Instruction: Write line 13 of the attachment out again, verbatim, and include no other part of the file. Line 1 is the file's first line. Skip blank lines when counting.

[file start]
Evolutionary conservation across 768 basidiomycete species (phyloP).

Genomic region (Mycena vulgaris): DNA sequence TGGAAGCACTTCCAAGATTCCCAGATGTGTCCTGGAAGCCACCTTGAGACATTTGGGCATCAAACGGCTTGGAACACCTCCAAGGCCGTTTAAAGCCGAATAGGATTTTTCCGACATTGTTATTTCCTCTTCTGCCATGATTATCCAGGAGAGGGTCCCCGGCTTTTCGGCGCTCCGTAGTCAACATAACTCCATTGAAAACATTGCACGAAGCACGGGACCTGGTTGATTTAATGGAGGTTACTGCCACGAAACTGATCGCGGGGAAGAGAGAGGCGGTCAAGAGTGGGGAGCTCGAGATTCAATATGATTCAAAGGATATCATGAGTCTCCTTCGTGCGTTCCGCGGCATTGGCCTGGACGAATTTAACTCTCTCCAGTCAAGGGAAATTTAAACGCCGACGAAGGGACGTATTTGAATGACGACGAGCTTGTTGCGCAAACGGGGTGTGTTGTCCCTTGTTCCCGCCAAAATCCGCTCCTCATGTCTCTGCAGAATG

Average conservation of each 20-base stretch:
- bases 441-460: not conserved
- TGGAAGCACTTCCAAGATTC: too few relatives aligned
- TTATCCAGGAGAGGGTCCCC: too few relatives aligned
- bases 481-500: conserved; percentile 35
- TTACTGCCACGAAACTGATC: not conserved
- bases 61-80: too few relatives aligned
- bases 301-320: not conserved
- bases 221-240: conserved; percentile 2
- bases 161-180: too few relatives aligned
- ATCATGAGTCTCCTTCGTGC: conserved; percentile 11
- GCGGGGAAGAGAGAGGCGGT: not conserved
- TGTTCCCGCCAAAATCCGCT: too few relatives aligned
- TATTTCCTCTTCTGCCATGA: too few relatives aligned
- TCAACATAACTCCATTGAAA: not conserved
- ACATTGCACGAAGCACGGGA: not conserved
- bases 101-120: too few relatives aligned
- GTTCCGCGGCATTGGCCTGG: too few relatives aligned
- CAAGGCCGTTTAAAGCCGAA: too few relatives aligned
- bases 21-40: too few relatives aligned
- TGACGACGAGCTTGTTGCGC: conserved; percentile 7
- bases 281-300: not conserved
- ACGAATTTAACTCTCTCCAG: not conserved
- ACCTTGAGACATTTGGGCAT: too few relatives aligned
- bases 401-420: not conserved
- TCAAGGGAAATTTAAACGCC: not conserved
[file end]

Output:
- ATCATGAGTCTCCTTCGTGC: conserved; percentile 11